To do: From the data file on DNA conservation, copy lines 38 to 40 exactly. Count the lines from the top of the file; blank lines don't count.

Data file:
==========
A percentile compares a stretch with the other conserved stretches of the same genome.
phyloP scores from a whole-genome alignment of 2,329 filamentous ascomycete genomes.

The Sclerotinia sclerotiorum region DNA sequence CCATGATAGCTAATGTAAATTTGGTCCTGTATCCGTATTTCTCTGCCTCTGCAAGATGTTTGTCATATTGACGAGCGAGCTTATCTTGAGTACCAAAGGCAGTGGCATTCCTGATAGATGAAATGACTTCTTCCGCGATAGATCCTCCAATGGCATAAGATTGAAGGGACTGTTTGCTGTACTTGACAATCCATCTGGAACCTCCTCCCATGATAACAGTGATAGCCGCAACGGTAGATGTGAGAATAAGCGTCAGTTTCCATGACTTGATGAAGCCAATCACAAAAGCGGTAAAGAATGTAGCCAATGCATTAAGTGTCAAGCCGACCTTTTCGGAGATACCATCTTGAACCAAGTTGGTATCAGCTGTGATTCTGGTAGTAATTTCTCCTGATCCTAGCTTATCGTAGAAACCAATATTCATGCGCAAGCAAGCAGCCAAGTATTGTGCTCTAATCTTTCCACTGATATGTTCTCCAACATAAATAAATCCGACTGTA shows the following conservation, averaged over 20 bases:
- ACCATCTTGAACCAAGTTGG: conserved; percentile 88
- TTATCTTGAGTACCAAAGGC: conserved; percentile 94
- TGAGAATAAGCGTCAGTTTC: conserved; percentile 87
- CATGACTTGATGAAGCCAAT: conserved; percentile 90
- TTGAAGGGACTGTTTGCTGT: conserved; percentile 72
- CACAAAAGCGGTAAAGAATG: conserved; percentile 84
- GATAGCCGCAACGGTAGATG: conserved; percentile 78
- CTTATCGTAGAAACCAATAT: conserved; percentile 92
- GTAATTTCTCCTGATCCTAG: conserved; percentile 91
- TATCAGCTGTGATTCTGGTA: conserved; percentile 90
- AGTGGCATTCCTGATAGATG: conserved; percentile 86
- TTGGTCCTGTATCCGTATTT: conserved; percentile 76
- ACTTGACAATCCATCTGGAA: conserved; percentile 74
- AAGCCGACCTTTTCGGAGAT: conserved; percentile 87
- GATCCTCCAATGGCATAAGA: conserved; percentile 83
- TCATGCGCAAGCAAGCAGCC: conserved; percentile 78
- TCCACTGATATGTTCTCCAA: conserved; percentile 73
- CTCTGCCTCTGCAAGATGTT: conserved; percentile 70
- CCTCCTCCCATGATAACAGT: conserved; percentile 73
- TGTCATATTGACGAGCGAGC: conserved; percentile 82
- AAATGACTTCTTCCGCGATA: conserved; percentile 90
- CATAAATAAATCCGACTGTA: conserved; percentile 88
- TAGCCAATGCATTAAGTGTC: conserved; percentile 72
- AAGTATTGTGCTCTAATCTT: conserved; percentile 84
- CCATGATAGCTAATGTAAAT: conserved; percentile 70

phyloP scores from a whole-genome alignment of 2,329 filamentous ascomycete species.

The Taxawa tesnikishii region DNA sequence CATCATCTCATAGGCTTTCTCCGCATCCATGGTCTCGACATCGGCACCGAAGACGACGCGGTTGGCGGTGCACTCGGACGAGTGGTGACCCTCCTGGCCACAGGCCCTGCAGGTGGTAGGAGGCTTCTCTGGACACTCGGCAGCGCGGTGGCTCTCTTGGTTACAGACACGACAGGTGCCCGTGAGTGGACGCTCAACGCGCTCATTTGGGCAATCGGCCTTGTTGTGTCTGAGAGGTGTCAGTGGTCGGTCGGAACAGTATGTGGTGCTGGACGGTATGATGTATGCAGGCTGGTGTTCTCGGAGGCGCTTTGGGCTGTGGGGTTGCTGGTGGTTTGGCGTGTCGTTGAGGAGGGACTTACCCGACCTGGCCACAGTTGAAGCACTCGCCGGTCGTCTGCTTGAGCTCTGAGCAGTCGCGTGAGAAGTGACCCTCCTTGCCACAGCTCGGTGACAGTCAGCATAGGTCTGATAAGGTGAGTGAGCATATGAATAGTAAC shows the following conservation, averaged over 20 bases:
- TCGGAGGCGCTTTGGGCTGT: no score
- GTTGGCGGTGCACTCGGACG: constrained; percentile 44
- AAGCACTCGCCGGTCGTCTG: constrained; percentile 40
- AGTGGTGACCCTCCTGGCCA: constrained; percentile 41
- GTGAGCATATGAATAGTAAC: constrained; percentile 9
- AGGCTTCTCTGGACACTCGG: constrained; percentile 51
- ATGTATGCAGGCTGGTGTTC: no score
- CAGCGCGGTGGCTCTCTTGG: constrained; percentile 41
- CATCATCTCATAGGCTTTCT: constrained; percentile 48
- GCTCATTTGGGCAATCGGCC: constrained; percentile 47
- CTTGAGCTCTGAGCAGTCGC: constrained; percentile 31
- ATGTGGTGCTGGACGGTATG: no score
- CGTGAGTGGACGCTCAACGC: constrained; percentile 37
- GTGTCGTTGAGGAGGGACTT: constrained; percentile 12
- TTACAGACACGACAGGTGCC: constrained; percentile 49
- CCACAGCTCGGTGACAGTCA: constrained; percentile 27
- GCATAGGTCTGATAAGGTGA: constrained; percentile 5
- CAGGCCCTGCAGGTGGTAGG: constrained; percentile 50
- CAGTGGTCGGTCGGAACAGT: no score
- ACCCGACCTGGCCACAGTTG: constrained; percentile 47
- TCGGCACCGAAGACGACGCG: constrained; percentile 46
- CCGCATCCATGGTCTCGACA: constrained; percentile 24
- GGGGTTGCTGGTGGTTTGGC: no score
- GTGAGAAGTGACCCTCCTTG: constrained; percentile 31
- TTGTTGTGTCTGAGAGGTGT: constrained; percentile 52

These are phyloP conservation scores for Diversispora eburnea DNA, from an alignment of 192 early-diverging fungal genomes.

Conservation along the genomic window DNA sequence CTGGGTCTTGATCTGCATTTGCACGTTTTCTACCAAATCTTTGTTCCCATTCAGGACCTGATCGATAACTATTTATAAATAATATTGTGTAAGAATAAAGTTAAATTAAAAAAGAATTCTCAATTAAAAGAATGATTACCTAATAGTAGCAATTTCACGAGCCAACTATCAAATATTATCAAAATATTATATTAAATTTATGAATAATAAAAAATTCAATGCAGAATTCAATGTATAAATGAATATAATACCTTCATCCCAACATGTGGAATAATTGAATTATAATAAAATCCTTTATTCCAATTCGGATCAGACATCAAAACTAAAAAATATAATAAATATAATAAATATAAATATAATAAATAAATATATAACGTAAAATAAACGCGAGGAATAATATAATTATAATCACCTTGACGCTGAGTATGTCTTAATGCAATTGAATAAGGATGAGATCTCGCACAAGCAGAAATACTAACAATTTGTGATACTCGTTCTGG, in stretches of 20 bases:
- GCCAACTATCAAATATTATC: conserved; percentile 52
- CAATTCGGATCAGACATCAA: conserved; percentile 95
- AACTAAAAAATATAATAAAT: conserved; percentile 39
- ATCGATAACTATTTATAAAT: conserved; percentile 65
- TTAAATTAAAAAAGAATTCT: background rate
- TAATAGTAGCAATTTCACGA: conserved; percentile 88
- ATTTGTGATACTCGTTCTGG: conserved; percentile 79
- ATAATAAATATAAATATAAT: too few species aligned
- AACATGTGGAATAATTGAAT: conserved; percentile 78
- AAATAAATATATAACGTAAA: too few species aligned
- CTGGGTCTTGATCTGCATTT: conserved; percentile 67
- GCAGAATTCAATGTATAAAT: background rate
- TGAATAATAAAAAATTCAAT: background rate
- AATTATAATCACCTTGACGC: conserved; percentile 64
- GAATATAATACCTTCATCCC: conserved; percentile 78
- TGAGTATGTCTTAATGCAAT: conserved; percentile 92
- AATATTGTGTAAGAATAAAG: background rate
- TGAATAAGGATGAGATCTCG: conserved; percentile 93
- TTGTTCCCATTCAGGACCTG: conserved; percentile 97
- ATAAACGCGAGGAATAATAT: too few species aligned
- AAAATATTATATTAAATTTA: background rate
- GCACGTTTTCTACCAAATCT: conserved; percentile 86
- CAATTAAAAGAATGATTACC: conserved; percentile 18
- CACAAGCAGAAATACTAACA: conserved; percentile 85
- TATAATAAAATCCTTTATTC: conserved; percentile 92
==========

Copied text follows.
- CAGCGCGGTGGCTCTCTTGG: constrained; percentile 41
- CATCATCTCATAGGCTTTCT: constrained; percentile 48
- GCTCATTTGGGCAATCGGCC: constrained; percentile 47